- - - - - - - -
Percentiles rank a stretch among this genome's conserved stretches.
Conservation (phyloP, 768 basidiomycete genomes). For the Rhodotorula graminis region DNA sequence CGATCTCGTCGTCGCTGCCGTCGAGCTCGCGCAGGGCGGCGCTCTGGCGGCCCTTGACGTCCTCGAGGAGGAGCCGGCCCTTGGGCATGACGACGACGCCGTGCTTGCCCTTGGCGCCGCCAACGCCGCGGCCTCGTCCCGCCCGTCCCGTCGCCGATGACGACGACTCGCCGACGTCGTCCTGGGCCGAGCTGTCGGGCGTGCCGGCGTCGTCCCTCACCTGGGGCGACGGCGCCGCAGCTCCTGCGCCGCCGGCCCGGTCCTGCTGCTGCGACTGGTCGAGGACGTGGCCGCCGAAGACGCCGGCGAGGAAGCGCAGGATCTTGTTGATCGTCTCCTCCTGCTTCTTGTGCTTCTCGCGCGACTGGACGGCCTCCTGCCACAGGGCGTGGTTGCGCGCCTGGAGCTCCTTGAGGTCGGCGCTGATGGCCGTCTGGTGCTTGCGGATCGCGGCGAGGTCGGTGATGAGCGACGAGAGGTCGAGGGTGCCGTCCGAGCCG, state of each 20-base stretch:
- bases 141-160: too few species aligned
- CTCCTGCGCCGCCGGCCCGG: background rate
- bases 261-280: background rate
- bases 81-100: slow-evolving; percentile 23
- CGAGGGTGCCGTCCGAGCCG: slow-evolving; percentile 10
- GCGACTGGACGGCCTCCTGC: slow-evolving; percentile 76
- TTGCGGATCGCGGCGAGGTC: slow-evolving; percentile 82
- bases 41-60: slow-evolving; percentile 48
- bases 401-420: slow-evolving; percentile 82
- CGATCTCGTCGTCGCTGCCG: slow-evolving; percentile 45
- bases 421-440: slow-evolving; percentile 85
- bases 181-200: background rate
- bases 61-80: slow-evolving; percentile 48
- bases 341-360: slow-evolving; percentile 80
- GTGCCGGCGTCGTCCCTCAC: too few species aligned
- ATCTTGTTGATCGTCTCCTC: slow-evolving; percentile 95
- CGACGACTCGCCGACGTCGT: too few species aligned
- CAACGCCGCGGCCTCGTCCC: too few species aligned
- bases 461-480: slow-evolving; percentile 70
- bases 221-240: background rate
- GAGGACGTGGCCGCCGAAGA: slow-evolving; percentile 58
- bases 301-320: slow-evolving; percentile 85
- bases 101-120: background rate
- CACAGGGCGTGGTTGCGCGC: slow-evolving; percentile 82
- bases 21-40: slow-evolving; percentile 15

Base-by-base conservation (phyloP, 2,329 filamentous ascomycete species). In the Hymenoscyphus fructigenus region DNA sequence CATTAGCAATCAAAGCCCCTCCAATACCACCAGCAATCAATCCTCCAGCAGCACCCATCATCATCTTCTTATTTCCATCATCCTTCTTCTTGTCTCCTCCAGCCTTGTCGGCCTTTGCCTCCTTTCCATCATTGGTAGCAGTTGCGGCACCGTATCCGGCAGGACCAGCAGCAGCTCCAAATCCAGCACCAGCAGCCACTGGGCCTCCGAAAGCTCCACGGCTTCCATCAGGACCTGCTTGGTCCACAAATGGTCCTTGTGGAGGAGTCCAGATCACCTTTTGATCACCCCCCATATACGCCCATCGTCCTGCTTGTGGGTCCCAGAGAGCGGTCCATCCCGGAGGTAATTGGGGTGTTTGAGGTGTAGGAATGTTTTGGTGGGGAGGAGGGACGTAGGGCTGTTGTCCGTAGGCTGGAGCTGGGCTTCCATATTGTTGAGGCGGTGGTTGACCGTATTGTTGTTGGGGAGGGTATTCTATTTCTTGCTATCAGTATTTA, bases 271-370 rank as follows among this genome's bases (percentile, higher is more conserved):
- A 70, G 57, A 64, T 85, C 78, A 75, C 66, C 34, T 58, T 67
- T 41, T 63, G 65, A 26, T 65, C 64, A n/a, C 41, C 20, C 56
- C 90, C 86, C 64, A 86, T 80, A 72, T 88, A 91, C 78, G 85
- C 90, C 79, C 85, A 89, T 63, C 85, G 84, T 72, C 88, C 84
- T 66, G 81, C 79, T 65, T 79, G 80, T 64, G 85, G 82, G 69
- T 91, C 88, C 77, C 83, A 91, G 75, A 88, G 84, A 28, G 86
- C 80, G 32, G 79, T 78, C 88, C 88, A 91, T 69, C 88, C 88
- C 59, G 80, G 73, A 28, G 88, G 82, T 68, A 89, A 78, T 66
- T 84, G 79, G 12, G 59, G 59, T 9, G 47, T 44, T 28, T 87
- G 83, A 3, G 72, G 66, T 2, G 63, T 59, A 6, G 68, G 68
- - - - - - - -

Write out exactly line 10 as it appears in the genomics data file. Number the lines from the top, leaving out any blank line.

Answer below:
- bases 41-60: slow-evolving; percentile 48